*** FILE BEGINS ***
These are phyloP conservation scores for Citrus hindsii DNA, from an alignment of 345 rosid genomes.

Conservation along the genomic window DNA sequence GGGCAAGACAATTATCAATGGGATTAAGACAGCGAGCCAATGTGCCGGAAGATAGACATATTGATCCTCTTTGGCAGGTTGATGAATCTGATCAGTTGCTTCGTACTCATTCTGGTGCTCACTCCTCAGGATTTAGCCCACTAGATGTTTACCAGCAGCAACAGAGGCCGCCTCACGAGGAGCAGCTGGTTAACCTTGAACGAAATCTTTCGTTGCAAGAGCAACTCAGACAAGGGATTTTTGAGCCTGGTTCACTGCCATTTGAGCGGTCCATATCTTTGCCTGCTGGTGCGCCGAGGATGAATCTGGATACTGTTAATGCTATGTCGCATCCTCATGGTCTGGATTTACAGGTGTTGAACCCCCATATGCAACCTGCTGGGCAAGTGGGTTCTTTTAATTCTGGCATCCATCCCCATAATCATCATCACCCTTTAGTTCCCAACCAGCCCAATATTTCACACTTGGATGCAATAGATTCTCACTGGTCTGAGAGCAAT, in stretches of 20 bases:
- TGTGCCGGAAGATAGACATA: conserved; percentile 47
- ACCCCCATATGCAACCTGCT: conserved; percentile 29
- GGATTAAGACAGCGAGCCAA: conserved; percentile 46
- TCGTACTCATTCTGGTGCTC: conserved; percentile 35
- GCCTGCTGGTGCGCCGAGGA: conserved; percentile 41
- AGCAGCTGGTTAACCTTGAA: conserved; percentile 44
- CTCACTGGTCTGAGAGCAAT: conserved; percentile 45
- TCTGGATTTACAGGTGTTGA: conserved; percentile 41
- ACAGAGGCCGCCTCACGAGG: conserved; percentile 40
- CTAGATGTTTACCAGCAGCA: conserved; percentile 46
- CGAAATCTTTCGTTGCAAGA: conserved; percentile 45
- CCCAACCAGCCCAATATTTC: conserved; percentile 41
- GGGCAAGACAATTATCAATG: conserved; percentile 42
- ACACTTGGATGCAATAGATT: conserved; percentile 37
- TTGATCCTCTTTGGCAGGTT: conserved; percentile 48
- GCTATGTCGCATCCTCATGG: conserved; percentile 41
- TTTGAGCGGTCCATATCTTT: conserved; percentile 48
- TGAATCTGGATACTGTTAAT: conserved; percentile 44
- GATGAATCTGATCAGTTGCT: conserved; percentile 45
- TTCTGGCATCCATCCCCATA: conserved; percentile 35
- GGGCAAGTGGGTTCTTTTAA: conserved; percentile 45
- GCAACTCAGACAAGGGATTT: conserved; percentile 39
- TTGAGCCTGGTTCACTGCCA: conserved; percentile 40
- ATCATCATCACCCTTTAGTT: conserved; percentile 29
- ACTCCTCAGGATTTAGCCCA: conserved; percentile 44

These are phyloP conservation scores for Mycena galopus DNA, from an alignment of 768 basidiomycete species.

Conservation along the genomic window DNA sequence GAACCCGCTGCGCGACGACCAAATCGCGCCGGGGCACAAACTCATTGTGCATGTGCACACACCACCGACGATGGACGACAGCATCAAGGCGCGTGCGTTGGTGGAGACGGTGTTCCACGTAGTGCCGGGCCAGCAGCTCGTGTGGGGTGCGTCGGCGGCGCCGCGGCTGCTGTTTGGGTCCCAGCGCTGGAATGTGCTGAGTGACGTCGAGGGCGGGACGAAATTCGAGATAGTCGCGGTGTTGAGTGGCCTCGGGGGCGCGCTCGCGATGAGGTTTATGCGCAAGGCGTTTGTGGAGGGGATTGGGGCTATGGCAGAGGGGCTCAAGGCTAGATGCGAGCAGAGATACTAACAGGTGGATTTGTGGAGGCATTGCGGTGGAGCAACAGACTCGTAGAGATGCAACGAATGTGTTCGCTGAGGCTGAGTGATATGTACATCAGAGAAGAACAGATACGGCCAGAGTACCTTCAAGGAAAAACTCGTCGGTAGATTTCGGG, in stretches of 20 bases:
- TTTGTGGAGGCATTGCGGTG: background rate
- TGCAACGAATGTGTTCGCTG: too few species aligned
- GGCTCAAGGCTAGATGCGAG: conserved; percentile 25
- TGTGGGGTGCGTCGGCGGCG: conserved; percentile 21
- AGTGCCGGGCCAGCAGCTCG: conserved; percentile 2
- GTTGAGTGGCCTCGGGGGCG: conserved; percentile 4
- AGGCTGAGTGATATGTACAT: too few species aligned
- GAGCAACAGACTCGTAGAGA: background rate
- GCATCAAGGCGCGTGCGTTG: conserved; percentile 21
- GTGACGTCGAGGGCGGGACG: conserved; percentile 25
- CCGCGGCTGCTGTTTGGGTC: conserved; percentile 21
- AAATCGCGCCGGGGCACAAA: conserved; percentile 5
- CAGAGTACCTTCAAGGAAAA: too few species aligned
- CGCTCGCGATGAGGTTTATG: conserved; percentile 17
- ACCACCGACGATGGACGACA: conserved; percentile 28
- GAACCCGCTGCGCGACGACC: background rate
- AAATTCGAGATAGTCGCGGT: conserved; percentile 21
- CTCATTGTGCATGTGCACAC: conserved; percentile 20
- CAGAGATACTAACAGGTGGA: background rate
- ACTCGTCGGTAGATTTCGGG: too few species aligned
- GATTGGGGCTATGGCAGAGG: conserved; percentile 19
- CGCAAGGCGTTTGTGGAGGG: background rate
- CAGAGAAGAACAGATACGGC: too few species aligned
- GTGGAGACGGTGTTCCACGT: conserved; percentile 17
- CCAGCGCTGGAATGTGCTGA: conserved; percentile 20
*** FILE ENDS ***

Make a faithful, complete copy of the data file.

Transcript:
These are phyloP conservation scores for Citrus hindsii DNA, from an alignment of 345 rosid genomes.

Conservation along the genomic window DNA sequence GGGCAAGACAATTATCAATGGGATTAAGACAGCGAGCCAATGTGCCGGAAGATAGACATATTGATCCTCTTTGGCAGGTTGATGAATCTGATCAGTTGCTTCGTACTCATTCTGGTGCTCACTCCTCAGGATTTAGCCCACTAGATGTTTACCAGCAGCAACAGAGGCCGCCTCACGAGGAGCAGCTGGTTAACCTTGAACGAAATCTTTCGTTGCAAGAGCAACTCAGACAAGGGATTTTTGAGCCTGGTTCACTGCCATTTGAGCGGTCCATATCTTTGCCTGCTGGTGCGCCGAGGATGAATCTGGATACTGTTAATGCTATGTCGCATCCTCATGGTCTGGATTTACAGGTGTTGAACCCCCATATGCAACCTGCTGGGCAAGTGGGTTCTTTTAATTCTGGCATCCATCCCCATAATCATCATCACCCTTTAGTTCCCAACCAGCCCAATATTTCACACTTGGATGCAATAGATTCTCACTGGTCTGAGAGCAAT, in stretches of 20 bases:
- TGTGCCGGAAGATAGACATA: conserved; percentile 47
- ACCCCCATATGCAACCTGCT: conserved; percentile 29
- GGATTAAGACAGCGAGCCAA: conserved; percentile 46
- TCGTACTCATTCTGGTGCTC: conserved; percentile 35
- GCCTGCTGGTGCGCCGAGGA: conserved; percentile 41
- AGCAGCTGGTTAACCTTGAA: conserved; percentile 44
- CTCACTGGTCTGAGAGCAAT: conserved; percentile 45
- TCTGGATTTACAGGTGTTGA: conserved; percentile 41
- ACAGAGGCCGCCTCACGAGG: conserved; percentile 40
- CTAGATGTTTACCAGCAGCA: conserved; percentile 46
- CGAAATCTTTCGTTGCAAGA: conserved; percentile 45
- CCCAACCAGCCCAATATTTC: conserved; percentile 41
- GGGCAAGACAATTATCAATG: conserved; percentile 42
- ACACTTGGATGCAATAGATT: conserved; percentile 37
- TTGATCCTCTTTGGCAGGTT: conserved; percentile 48
- GCTATGTCGCATCCTCATGG: conserved; percentile 41
- TTTGAGCGGTCCATATCTTT: conserved; percentile 48
- TGAATCTGGATACTGTTAAT: conserved; percentile 44
- GATGAATCTGATCAGTTGCT: conserved; percentile 45
- TTCTGGCATCCATCCCCATA: conserved; percentile 35
- GGGCAAGTGGGTTCTTTTAA: conserved; percentile 45
- GCAACTCAGACAAGGGATTT: conserved; percentile 39
- TTGAGCCTGGTTCACTGCCA: conserved; percentile 40
- ATCATCATCACCCTTTAGTT: conserved; percentile 29
- ACTCCTCAGGATTTAGCCCA: conserved; percentile 44

These are phyloP conservation scores for Mycena galopus DNA, from an alignment of 768 basidiomycete species.

Conservation along the genomic window DNA sequence GAACCCGCTGCGCGACGACCAAATCGCGCCGGGGCACAAACTCATTGTGCATGTGCACACACCACCGACGATGGACGACAGCATCAAGGCGCGTGCGTTGGTGGAGACGGTGTTCCACGTAGTGCCGGGCCAGCAGCTCGTGTGGGGTGCGTCGGCGGCGCCGCGGCTGCTGTTTGGGTCCCAGCGCTGGAATGTGCTGAGTGACGTCGAGGGCGGGACGAAATTCGAGATAGTCGCGGTGTTGAGTGGCCTCGGGGGCGCGCTCGCGATGAGGTTTATGCGCAAGGCGTTTGTGGAGGGGATTGGGGCTATGGCAGAGGGGCTCAAGGCTAGATGCGAGCAGAGATACTAACAGGTGGATTTGTGGAGGCATTGCGGTGGAGCAACAGACTCGTAGAGATGCAACGAATGTGTTCGCTGAGGCTGAGTGATATGTACATCAGAGAAGAACAGATACGGCCAGAGTACCTTCAAGGAAAAACTCGTCGGTAGATTTCGGG, in stretches of 20 bases:
- TTTGTGGAGGCATTGCGGTG: background rate
- TGCAACGAATGTGTTCGCTG: too few species aligned
- GGCTCAAGGCTAGATGCGAG: conserved; percentile 25
- TGTGGGGTGCGTCGGCGGCG: conserved; percentile 21
- AGTGCCGGGCCAGCAGCTCG: conserved; percentile 2
- GTTGAGTGGCCTCGGGGGCG: conserved; percentile 4
- AGGCTGAGTGATATGTACAT: too few species aligned
- GAGCAACAGACTCGTAGAGA: background rate
- GCATCAAGGCGCGTGCGTTG: conserved; percentile 21
- GTGACGTCGAGGGCGGGACG: conserved; percentile 25
- CCGCGGCTGCTGTTTGGGTC: conserved; percentile 21
- AAATCGCGCCGGGGCACAAA: conserved; percentile 5
- CAGAGTACCTTCAAGGAAAA: too few species aligned
- CGCTCGCGATGAGGTTTATG: conserved; percentile 17
- ACCACCGACGATGGACGACA: conserved; percentile 28
- GAACCCGCTGCGCGACGACC: background rate
- AAATTCGAGATAGTCGCGGT: conserved; percentile 21
- CTCATTGTGCATGTGCACAC: conserved; percentile 20
- CAGAGATACTAACAGGTGGA: background rate
- ACTCGTCGGTAGATTTCGGG: too few species aligned
- GATTGGGGCTATGGCAGAGG: conserved; percentile 19
- CGCAAGGCGTTTGTGGAGGG: background rate
- CAGAGAAGAACAGATACGGC: too few species aligned
- GTGGAGACGGTGTTCCACGT: conserved; percentile 17
- CCAGCGCTGGAATGTGCTGA: conserved; percentile 20